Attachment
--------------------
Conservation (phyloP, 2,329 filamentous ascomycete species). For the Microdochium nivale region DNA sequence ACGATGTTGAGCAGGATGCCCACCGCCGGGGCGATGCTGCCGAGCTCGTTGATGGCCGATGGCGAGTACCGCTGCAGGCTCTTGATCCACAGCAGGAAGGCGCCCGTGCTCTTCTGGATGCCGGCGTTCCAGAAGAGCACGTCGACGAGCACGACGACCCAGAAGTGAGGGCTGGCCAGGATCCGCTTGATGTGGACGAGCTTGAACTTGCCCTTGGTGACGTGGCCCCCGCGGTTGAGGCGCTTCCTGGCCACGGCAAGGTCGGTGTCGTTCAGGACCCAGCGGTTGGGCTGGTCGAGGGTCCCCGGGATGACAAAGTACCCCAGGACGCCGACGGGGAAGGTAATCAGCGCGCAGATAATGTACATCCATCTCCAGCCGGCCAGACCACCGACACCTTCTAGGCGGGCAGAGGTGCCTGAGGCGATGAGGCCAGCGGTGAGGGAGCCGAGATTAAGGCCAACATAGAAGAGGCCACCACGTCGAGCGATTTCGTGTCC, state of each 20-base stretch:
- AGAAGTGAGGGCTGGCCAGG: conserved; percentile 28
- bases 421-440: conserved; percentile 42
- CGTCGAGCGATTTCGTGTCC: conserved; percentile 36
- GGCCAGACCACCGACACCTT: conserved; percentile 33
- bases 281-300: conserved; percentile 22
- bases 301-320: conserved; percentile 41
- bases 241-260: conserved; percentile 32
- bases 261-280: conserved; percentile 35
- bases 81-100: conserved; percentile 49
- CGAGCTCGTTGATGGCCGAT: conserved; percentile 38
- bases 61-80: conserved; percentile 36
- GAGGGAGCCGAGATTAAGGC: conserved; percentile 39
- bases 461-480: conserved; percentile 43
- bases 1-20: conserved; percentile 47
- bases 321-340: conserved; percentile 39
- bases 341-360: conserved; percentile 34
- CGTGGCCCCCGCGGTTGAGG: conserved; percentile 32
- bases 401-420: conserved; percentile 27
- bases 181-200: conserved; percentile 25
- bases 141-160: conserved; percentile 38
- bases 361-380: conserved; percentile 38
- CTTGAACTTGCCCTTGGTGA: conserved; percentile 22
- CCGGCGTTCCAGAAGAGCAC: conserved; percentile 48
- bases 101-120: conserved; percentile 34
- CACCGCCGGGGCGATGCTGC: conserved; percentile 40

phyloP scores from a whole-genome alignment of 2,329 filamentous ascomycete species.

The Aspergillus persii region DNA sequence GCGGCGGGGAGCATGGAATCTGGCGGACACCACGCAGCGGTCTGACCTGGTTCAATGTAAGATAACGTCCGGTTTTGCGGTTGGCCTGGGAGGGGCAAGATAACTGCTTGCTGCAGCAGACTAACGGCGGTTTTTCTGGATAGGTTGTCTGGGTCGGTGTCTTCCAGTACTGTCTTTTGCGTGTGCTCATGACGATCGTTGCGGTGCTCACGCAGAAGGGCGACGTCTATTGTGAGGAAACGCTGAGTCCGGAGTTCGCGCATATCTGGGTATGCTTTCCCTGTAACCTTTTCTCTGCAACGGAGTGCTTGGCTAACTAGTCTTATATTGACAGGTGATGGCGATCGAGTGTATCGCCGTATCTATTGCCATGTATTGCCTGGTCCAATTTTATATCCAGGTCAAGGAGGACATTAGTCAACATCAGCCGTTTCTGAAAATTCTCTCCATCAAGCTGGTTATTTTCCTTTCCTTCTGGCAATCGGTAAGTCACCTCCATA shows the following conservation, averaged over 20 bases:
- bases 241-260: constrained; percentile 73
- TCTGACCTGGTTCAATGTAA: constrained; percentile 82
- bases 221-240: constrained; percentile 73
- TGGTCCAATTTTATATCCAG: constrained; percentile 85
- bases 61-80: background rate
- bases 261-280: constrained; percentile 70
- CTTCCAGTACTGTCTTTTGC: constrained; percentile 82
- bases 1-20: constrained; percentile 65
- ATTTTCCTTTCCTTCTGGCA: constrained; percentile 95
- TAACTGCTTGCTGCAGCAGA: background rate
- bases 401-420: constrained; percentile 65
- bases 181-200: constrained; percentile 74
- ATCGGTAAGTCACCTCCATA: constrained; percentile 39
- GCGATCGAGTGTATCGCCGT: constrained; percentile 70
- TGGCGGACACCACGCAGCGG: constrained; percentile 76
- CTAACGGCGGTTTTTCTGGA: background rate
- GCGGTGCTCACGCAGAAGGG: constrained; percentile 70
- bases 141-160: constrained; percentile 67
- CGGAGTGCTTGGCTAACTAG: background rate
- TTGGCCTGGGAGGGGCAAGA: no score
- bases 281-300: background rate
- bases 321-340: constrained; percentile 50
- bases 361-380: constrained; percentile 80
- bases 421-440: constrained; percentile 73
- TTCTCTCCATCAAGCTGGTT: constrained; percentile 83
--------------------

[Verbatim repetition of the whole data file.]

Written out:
Conservation (phyloP, 2,329 filamentous ascomycete species). For the Microdochium nivale region DNA sequence ACGATGTTGAGCAGGATGCCCACCGCCGGGGCGATGCTGCCGAGCTCGTTGATGGCCGATGGCGAGTACCGCTGCAGGCTCTTGATCCACAGCAGGAAGGCGCCCGTGCTCTTCTGGATGCCGGCGTTCCAGAAGAGCACGTCGACGAGCACGACGACCCAGAAGTGAGGGCTGGCCAGGATCCGCTTGATGTGGACGAGCTTGAACTTGCCCTTGGTGACGTGGCCCCCGCGGTTGAGGCGCTTCCTGGCCACGGCAAGGTCGGTGTCGTTCAGGACCCAGCGGTTGGGCTGGTCGAGGGTCCCCGGGATGACAAAGTACCCCAGGACGCCGACGGGGAAGGTAATCAGCGCGCAGATAATGTACATCCATCTCCAGCCGGCCAGACCACCGACACCTTCTAGGCGGGCAGAGGTGCCTGAGGCGATGAGGCCAGCGGTGAGGGAGCCGAGATTAAGGCCAACATAGAAGAGGCCACCACGTCGAGCGATTTCGTGTCC, state of each 20-base stretch:
- AGAAGTGAGGGCTGGCCAGG: conserved; percentile 28
- bases 421-440: conserved; percentile 42
- CGTCGAGCGATTTCGTGTCC: conserved; percentile 36
- GGCCAGACCACCGACACCTT: conserved; percentile 33
- bases 281-300: conserved; percentile 22
- bases 301-320: conserved; percentile 41
- bases 241-260: conserved; percentile 32
- bases 261-280: conserved; percentile 35
- bases 81-100: conserved; percentile 49
- CGAGCTCGTTGATGGCCGAT: conserved; percentile 38
- bases 61-80: conserved; percentile 36
- GAGGGAGCCGAGATTAAGGC: conserved; percentile 39
- bases 461-480: conserved; percentile 43
- bases 1-20: conserved; percentile 47
- bases 321-340: conserved; percentile 39
- bases 341-360: conserved; percentile 34
- CGTGGCCCCCGCGGTTGAGG: conserved; percentile 32
- bases 401-420: conserved; percentile 27
- bases 181-200: conserved; percentile 25
- bases 141-160: conserved; percentile 38
- bases 361-380: conserved; percentile 38
- CTTGAACTTGCCCTTGGTGA: conserved; percentile 22
- CCGGCGTTCCAGAAGAGCAC: conserved; percentile 48
- bases 101-120: conserved; percentile 34
- CACCGCCGGGGCGATGCTGC: conserved; percentile 40

phyloP scores from a whole-genome alignment of 2,329 filamentous ascomycete species.

The Aspergillus persii region DNA sequence GCGGCGGGGAGCATGGAATCTGGCGGACACCACGCAGCGGTCTGACCTGGTTCAATGTAAGATAACGTCCGGTTTTGCGGTTGGCCTGGGAGGGGCAAGATAACTGCTTGCTGCAGCAGACTAACGGCGGTTTTTCTGGATAGGTTGTCTGGGTCGGTGTCTTCCAGTACTGTCTTTTGCGTGTGCTCATGACGATCGTTGCGGTGCTCACGCAGAAGGGCGACGTCTATTGTGAGGAAACGCTGAGTCCGGAGTTCGCGCATATCTGGGTATGCTTTCCCTGTAACCTTTTCTCTGCAACGGAGTGCTTGGCTAACTAGTCTTATATTGACAGGTGATGGCGATCGAGTGTATCGCCGTATCTATTGCCATGTATTGCCTGGTCCAATTTTATATCCAGGTCAAGGAGGACATTAGTCAACATCAGCCGTTTCTGAAAATTCTCTCCATCAAGCTGGTTATTTTCCTTTCCTTCTGGCAATCGGTAAGTCACCTCCATA shows the following conservation, averaged over 20 bases:
- bases 241-260: constrained; percentile 73
- TCTGACCTGGTTCAATGTAA: constrained; percentile 82
- bases 221-240: constrained; percentile 73
- TGGTCCAATTTTATATCCAG: constrained; percentile 85
- bases 61-80: background rate
- bases 261-280: constrained; percentile 70
- CTTCCAGTACTGTCTTTTGC: constrained; percentile 82
- bases 1-20: constrained; percentile 65
- ATTTTCCTTTCCTTCTGGCA: constrained; percentile 95
- TAACTGCTTGCTGCAGCAGA: background rate
- bases 401-420: constrained; percentile 65
- bases 181-200: constrained; percentile 74
- ATCGGTAAGTCACCTCCATA: constrained; percentile 39
- GCGATCGAGTGTATCGCCGT: constrained; percentile 70
- TGGCGGACACCACGCAGCGG: constrained; percentile 76
- CTAACGGCGGTTTTTCTGGA: background rate
- GCGGTGCTCACGCAGAAGGG: constrained; percentile 70
- bases 141-160: constrained; percentile 67
- CGGAGTGCTTGGCTAACTAG: background rate
- TTGGCCTGGGAGGGGCAAGA: no score
- bases 281-300: background rate
- bases 321-340: constrained; percentile 50
- bases 361-380: constrained; percentile 80
- bases 421-440: constrained; percentile 73
- TTCTCTCCATCAAGCTGGTT: constrained; percentile 83